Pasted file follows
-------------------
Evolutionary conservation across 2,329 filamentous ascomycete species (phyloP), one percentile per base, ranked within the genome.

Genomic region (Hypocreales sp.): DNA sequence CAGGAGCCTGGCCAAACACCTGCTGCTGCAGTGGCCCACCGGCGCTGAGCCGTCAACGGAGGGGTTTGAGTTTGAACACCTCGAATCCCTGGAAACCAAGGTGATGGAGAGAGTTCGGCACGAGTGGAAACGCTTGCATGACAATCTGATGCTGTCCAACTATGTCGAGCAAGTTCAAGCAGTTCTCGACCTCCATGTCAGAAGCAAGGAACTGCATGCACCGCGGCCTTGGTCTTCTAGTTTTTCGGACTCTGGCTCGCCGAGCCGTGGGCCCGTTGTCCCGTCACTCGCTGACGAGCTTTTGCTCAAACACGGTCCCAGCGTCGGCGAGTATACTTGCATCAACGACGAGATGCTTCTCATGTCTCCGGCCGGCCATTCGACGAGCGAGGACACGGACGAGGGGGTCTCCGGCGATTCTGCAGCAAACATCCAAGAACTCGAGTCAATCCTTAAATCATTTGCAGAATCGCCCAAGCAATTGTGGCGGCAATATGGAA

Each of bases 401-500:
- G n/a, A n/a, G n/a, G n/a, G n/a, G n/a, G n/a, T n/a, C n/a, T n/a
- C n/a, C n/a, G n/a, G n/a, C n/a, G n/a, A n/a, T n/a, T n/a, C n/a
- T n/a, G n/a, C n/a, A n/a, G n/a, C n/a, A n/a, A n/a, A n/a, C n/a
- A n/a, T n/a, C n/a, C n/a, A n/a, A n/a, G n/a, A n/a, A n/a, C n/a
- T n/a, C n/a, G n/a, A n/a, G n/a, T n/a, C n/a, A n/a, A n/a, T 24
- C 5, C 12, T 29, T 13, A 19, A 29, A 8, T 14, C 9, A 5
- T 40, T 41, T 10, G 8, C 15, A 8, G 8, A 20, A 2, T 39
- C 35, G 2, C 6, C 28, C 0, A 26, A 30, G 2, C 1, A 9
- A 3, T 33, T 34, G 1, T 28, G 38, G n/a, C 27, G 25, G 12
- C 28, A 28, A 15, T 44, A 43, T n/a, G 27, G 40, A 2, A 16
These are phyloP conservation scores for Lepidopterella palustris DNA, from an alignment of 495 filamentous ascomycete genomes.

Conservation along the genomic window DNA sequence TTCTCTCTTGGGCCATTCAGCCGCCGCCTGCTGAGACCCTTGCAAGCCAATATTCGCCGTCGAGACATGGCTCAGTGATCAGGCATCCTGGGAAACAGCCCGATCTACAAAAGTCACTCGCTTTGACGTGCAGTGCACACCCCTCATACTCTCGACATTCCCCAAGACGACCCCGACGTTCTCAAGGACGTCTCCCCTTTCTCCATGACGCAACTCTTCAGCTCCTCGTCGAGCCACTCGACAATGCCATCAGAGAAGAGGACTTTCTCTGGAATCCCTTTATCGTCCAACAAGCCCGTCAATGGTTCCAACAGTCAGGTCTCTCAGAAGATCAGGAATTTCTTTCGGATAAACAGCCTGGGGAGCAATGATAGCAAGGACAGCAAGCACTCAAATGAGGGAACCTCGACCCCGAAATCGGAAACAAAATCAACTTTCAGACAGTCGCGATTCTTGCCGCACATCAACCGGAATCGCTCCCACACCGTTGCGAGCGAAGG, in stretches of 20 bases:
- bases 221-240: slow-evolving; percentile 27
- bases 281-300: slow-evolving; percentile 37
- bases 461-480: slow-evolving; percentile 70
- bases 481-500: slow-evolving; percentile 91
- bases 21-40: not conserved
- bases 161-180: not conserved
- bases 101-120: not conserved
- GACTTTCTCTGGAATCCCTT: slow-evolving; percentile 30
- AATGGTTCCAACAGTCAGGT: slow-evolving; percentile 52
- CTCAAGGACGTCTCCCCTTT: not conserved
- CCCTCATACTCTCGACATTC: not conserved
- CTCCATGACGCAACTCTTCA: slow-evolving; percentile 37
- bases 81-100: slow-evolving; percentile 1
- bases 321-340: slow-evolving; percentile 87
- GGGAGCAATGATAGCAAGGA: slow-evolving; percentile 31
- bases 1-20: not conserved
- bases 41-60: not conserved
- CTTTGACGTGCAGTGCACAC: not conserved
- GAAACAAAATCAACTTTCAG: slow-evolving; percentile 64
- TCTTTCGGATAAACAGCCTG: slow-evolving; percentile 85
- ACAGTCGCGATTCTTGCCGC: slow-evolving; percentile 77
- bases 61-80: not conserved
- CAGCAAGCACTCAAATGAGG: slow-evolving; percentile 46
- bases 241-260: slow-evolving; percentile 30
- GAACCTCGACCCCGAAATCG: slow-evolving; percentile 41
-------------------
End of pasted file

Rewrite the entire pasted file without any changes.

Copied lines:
Evolutionary conservation across 2,329 filamentous ascomycete species (phyloP), one percentile per base, ranked within the genome.

Genomic region (Hypocreales sp.): DNA sequence CAGGAGCCTGGCCAAACACCTGCTGCTGCAGTGGCCCACCGGCGCTGAGCCGTCAACGGAGGGGTTTGAGTTTGAACACCTCGAATCCCTGGAAACCAAGGTGATGGAGAGAGTTCGGCACGAGTGGAAACGCTTGCATGACAATCTGATGCTGTCCAACTATGTCGAGCAAGTTCAAGCAGTTCTCGACCTCCATGTCAGAAGCAAGGAACTGCATGCACCGCGGCCTTGGTCTTCTAGTTTTTCGGACTCTGGCTCGCCGAGCCGTGGGCCCGTTGTCCCGTCACTCGCTGACGAGCTTTTGCTCAAACACGGTCCCAGCGTCGGCGAGTATACTTGCATCAACGACGAGATGCTTCTCATGTCTCCGGCCGGCCATTCGACGAGCGAGGACACGGACGAGGGGGTCTCCGGCGATTCTGCAGCAAACATCCAAGAACTCGAGTCAATCCTTAAATCATTTGCAGAATCGCCCAAGCAATTGTGGCGGCAATATGGAA

Each of bases 401-500:
- G n/a, A n/a, G n/a, G n/a, G n/a, G n/a, G n/a, T n/a, C n/a, T n/a
- C n/a, C n/a, G n/a, G n/a, C n/a, G n/a, A n/a, T n/a, T n/a, C n/a
- T n/a, G n/a, C n/a, A n/a, G n/a, C n/a, A n/a, A n/a, A n/a, C n/a
- A n/a, T n/a, C n/a, C n/a, A n/a, A n/a, G n/a, A n/a, A n/a, C n/a
- T n/a, C n/a, G n/a, A n/a, G n/a, T n/a, C n/a, A n/a, A n/a, T 24
- C 5, C 12, T 29, T 13, A 19, A 29, A 8, T 14, C 9, A 5
- T 40, T 41, T 10, G 8, C 15, A 8, G 8, A 20, A 2, T 39
- C 35, G 2, C 6, C 28, C 0, A 26, A 30, G 2, C 1, A 9
- A 3, T 33, T 34, G 1, T 28, G 38, G n/a, C 27, G 25, G 12
- C 28, A 28, A 15, T 44, A 43, T n/a, G 27, G 40, A 2, A 16
These are phyloP conservation scores for Lepidopterella palustris DNA, from an alignment of 495 filamentous ascomycete genomes.

Conservation along the genomic window DNA sequence TTCTCTCTTGGGCCATTCAGCCGCCGCCTGCTGAGACCCTTGCAAGCCAATATTCGCCGTCGAGACATGGCTCAGTGATCAGGCATCCTGGGAAACAGCCCGATCTACAAAAGTCACTCGCTTTGACGTGCAGTGCACACCCCTCATACTCTCGACATTCCCCAAGACGACCCCGACGTTCTCAAGGACGTCTCCCCTTTCTCCATGACGCAACTCTTCAGCTCCTCGTCGAGCCACTCGACAATGCCATCAGAGAAGAGGACTTTCTCTGGAATCCCTTTATCGTCCAACAAGCCCGTCAATGGTTCCAACAGTCAGGTCTCTCAGAAGATCAGGAATTTCTTTCGGATAAACAGCCTGGGGAGCAATGATAGCAAGGACAGCAAGCACTCAAATGAGGGAACCTCGACCCCGAAATCGGAAACAAAATCAACTTTCAGACAGTCGCGATTCTTGCCGCACATCAACCGGAATCGCTCCCACACCGTTGCGAGCGAAGG, in stretches of 20 bases:
- bases 221-240: slow-evolving; percentile 27
- bases 281-300: slow-evolving; percentile 37
- bases 461-480: slow-evolving; percentile 70
- bases 481-500: slow-evolving; percentile 91
- bases 21-40: not conserved
- bases 161-180: not conserved
- bases 101-120: not conserved
- GACTTTCTCTGGAATCCCTT: slow-evolving; percentile 30
- AATGGTTCCAACAGTCAGGT: slow-evolving; percentile 52
- CTCAAGGACGTCTCCCCTTT: not conserved
- CCCTCATACTCTCGACATTC: not conserved
- CTCCATGACGCAACTCTTCA: slow-evolving; percentile 37
- bases 81-100: slow-evolving; percentile 1
- bases 321-340: slow-evolving; percentile 87
- GGGAGCAATGATAGCAAGGA: slow-evolving; percentile 31
- bases 1-20: not conserved
- bases 41-60: not conserved
- CTTTGACGTGCAGTGCACAC: not conserved
- GAAACAAAATCAACTTTCAG: slow-evolving; percentile 64
- TCTTTCGGATAAACAGCCTG: slow-evolving; percentile 85
- ACAGTCGCGATTCTTGCCGC: slow-evolving; percentile 77
- bases 61-80: not conserved
- CAGCAAGCACTCAAATGAGG: slow-evolving; percentile 46
- bases 241-260: slow-evolving; percentile 30
- GAACCTCGACCCCGAAATCG: slow-evolving; percentile 41